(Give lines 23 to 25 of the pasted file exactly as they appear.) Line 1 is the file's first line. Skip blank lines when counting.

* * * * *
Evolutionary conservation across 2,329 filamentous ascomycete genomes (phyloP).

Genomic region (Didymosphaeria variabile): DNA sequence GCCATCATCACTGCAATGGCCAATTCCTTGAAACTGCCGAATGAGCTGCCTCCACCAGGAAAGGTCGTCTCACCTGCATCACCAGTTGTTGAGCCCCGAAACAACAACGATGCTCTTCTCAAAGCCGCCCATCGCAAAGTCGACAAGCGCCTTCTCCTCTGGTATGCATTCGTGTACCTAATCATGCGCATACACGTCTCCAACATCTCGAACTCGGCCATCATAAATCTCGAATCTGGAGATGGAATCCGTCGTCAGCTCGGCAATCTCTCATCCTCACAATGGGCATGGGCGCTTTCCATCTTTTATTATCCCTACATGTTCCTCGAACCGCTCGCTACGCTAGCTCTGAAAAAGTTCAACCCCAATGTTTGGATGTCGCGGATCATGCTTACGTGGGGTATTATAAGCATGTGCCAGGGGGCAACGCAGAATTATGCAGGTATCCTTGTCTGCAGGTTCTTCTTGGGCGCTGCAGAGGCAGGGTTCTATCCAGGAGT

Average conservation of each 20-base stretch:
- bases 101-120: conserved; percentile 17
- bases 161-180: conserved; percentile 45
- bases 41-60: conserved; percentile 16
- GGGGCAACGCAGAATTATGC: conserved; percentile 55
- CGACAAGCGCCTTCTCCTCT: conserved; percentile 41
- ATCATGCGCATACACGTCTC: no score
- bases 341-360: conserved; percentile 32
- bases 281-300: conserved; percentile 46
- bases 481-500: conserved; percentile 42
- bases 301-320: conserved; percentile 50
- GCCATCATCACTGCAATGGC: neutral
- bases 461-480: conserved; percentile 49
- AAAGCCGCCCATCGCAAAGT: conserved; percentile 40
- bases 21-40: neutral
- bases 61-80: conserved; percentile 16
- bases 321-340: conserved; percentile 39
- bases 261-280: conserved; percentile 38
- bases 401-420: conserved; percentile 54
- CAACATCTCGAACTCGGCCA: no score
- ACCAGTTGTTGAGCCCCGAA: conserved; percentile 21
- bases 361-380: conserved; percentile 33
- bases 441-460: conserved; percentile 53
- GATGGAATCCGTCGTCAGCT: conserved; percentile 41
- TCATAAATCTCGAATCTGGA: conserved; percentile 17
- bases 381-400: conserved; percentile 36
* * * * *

- ACCAGTTGTTGAGCCCCGAA: conserved; percentile 21
- bases 361-380: conserved; percentile 33
- bases 441-460: conserved; percentile 53